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This research is the first of its kind in New Zealand to investigate gendered differences in online harm from the point of view of girls and boys. It establishes a gendered evidence base about digital harm experienced by young people in New Zealand.
This research identifies promising directions and potential solutions to prevent and reduce digital harm. It does so by investigating young people’s views about their use of digital technologies (such as online platforms); their experiences of harm online; what they currently do to prevent and reduce digital harm; and what they think will help in the future.
Digital harm is a complex issue, and can take a variety of forms. The internet provide a space for a unique form of harassment that is easy to create and distribute and difficult to remove.
Digital harm can have a very damaging impact on young people. For example, a 2013 research paper found that a third of participants reported electronic harassment in the prior year, with over 50 percent rating the harassment as distressing.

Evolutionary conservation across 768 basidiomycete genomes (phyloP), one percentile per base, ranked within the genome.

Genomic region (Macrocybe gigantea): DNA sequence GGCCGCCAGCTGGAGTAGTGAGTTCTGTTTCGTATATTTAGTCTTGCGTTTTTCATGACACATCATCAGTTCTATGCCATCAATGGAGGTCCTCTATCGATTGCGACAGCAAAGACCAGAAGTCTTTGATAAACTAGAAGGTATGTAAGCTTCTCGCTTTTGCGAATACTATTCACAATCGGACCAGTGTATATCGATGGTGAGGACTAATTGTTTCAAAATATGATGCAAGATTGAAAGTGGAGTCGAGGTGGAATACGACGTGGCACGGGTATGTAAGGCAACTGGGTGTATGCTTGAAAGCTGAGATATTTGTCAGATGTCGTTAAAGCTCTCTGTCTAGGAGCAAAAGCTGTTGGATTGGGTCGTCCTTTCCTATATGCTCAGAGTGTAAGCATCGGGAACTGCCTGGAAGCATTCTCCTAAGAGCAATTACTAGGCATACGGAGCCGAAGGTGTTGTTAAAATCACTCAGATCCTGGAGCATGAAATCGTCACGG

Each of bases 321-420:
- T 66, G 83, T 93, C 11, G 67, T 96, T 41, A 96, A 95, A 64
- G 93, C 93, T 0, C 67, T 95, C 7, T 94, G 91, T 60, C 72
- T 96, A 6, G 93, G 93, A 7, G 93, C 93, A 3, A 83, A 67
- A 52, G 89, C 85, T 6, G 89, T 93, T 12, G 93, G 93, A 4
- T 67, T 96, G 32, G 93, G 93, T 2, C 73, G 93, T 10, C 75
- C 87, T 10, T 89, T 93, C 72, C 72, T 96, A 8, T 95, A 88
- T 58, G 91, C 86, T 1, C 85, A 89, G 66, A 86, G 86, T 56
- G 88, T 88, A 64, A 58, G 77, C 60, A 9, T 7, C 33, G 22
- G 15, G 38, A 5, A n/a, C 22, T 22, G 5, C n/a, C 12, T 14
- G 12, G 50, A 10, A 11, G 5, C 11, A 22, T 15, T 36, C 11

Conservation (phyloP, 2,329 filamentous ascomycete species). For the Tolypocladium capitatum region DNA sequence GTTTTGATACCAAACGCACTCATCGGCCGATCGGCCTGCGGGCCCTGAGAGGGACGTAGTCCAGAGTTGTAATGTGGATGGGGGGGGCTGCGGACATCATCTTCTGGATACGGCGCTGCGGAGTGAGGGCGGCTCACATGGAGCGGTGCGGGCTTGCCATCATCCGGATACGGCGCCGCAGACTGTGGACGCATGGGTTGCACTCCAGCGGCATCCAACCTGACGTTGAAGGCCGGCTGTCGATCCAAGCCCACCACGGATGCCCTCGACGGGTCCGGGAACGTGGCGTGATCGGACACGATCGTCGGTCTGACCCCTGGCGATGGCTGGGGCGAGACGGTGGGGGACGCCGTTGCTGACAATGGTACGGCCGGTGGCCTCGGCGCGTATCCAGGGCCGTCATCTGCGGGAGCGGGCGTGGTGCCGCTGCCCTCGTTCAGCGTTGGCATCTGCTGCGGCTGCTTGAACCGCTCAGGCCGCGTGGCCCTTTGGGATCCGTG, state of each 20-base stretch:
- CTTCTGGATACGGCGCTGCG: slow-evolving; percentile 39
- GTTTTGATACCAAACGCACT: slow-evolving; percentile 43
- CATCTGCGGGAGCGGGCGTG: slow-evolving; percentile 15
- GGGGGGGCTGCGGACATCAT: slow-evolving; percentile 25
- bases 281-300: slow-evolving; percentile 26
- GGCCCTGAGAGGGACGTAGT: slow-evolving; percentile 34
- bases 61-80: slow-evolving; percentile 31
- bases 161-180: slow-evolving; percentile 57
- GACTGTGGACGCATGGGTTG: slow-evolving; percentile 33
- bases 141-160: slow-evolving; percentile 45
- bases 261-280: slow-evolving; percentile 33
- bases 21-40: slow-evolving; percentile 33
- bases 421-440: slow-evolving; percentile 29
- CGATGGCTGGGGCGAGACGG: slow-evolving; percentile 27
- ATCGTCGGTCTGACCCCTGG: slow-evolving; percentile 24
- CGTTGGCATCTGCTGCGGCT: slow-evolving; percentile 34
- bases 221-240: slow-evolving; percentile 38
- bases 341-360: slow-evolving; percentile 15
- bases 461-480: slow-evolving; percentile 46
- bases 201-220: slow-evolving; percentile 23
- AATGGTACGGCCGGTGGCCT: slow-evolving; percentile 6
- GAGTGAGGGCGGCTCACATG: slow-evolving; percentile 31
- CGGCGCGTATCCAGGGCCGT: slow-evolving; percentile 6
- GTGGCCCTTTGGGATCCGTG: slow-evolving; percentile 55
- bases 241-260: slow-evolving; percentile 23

Young people are still maturing and learning about the world, yet their technical expertise often outstrips that of the adults who seek to support them. We all need better answers as parents, caregivers, family whānau, teachers, friends, service providers and policy makers. This research helps us build the evidence base about what will help to prevent and reduce digital harm.